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Summary :

SATA speed

SATA is one of the most widely used interfaces in modern technology. In this post from MiniTool, you will learn about SATA speed (including SATA 1, 2 and 3) and get some further information about SATA and SATA SSD.

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About SATA

SATA refers to Serial AT Attachment. It is a computer bus interface that connects host bus adapters to mass storage devices such as hard disk drives (HDDs), optical drives (CD/DVD), and solid-state drives (SSDs), according to Wikipedia.

Since its introduction in 2000, SATA has been widely used in modern technology and employed in various desktop and laptop computers. Nowadays, it has become the standard and predominant interface for our storage devices, replacing the earlier PATA (Parallel AT Attachment) interface.

SATA interface

Why does SATA interface enjoy such a high popularity in our society?

On the one hand, SATA requires less cable size and cost than PATA interface, with only seven conductors instead of 40 or 80. On the other hand, SATA is designed with a flexible port which enables users to connect to various device with ease. More importantly, it provides faster data transfer rate through higher signaling rates, which is a critical factor to consider for both users and manufacturers.

How much do you know about SATA speed or SATA data transfer rate? Just keep reading to get further explanations.

Related article: SATA vs. IDE: What Is the Difference?

SATA Speed

To meet various and changing user demands, SATA has been revised and updated for several times. Since 2003, it has experienced 3 major revisions and each revision has made a great breakthrough in the SATA data transfer rate.

SATA 1 Speed

SATA 1, also known as SATA 1.5 Gbit/s, is the first generation of SATA interfaces and was released in 2003. Its actual uncoded transfer rate is 1.2 Gbit/s (150 MB/s), and it supports the communication rates of up to 1.5 Gbit/s. However, SATA 1 don’t support Native Command Queuing (NCQ).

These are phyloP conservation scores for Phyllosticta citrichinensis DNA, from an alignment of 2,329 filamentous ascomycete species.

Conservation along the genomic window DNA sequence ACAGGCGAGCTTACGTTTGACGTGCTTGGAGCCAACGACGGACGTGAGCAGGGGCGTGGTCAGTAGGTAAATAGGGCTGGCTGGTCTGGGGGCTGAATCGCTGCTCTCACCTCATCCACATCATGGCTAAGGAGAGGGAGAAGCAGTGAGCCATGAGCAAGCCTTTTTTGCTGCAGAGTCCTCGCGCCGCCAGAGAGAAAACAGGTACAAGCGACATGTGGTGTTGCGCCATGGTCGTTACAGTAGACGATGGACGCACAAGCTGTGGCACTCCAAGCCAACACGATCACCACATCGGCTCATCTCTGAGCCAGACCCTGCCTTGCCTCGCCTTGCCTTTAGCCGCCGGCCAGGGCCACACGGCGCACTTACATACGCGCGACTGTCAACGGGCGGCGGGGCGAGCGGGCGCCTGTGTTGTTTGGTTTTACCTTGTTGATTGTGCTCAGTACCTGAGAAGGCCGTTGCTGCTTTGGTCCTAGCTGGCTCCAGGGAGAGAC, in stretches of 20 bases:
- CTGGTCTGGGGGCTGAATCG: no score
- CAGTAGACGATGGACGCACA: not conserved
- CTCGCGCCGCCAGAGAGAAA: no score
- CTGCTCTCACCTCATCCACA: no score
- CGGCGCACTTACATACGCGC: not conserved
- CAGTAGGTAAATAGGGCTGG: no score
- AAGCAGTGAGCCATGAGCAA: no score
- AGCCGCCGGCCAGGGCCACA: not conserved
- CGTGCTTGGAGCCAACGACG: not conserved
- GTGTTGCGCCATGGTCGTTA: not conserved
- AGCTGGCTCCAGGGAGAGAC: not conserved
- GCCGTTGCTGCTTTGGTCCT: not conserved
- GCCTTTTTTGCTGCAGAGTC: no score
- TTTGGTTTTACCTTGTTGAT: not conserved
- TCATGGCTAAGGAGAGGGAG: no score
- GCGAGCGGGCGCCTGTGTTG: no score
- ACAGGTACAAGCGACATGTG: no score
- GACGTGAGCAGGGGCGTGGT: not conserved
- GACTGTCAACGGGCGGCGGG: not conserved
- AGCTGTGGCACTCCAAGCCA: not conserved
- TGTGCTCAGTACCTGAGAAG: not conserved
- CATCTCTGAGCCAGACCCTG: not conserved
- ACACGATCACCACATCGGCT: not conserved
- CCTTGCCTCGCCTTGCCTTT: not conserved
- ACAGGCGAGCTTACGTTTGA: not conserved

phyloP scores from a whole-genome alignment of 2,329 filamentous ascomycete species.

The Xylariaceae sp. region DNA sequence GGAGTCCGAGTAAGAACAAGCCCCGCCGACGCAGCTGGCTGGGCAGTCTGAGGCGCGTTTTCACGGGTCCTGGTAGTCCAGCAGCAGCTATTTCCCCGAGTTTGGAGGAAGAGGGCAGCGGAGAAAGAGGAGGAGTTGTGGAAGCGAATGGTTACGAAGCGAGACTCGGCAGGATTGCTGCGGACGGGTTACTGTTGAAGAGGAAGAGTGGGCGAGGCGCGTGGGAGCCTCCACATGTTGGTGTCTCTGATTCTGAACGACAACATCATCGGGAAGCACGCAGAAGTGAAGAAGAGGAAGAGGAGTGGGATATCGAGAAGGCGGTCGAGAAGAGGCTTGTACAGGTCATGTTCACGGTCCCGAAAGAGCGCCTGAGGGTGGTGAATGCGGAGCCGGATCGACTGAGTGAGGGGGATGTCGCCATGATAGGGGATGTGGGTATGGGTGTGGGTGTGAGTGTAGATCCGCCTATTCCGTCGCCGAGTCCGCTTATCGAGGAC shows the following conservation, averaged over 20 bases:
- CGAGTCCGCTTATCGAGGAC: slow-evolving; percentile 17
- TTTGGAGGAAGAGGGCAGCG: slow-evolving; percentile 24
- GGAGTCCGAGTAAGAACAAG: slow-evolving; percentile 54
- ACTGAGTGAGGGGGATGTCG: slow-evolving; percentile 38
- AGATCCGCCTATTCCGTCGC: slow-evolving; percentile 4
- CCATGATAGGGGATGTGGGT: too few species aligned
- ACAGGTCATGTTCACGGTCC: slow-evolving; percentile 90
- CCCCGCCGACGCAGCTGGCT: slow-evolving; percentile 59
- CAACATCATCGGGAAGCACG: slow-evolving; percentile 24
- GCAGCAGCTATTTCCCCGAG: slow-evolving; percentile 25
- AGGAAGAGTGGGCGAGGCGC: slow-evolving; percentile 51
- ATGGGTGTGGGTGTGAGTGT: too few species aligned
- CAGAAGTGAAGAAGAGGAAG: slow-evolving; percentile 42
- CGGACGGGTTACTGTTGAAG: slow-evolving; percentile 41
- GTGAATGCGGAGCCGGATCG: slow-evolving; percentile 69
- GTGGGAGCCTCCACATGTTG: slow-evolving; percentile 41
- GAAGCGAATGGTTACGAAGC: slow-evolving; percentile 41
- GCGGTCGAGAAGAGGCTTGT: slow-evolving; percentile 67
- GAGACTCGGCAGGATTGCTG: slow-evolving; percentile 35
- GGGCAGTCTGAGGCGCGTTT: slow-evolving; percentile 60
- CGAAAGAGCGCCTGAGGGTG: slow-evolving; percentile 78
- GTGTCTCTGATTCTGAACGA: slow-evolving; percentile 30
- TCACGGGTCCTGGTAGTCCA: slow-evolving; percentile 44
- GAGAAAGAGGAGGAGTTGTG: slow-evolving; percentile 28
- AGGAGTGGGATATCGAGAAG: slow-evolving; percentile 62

SATA 2 Speed

SATA 2, also known as SATA 3 Gbit/s, is the second generation of SATA interfaces and was released in 2004. SATA 2 runs at the transfer rate of 3 Gbit/s, with a bandwidth throughput of 2.4 Gbit/s (300 MB/s) which doubles that of SATA 1. In addition, SATA 2 introduced Native Command Queuing and is backward compatible with SATA 1.

SATA 3 Speed

SATA 3, also known as SATA 6 Gbit/s, is the most recent generation of SATA and the full version was released in 2009. SATA 3 communicates at the rate of up to 6 Gbit/s, and its bandwidth throughput is 4.8 Gbit/s (600MB/s) which doubles that of SATA 2. SATA 3 is backward compatible with both SATA 1 and SATA 2.

Apart from these 3 major revisions of SATA, there are some other minor sub-revisions and we will give no more details. Of course, the SATA speed mentioned in this part is theoretical value, as the actual SATA data transfer rate might be slower due to various external factors.

SATA 2 vs SATA 3

SATA 2 and SATA 3 are used more often than SATA 1, and some users are wondering the differences between these two SATA versions. Besides their data transfer rate, there are some other differences indeed.

SATA 2 and SATA 3 are compatible with each other and both provide backward compatibility to function on SATA 1 interfaces. However, because of the speed limitations of the port, the maximum data transfer speed of the drive with SATA interface will be reduced.

For example, if you have an SSD with SATA 3 disk interface and connect it to a corresponding SATA 3 port, you might get the maximum speed of 6 Gbit/s. You can also connect the SSD to SATA 2 port and it can be recognized, but the read-write speed rate of the SSD will be reduced to a lower level.

SSD SATA 2 vs SATA 3 User Experience

Is there a noticeable difference in user experience between SATA 2 and SATA 3 for SSDs?

This is a popular question that has been discussed by plenty of users on the forum. Actually, there’s no discernible difference between SSD SATA 2 and SATA 3 from a subjective user perspective.

SATA SSD

You might get great improvement in performance after upgrading HDD to SSD, but it not worth upgrading platform just to get SATA 3. As you can see in this post, the SATA 2 speed is already satisfying to meet common requirements of data transferring in our daily life.

High data transfer data of SATA 3 might be attractive for you consumers, but you might not get a noticeable performance improvement. Of course, for those who require strong sequential performance, it might be better to use SSD SATA 3.

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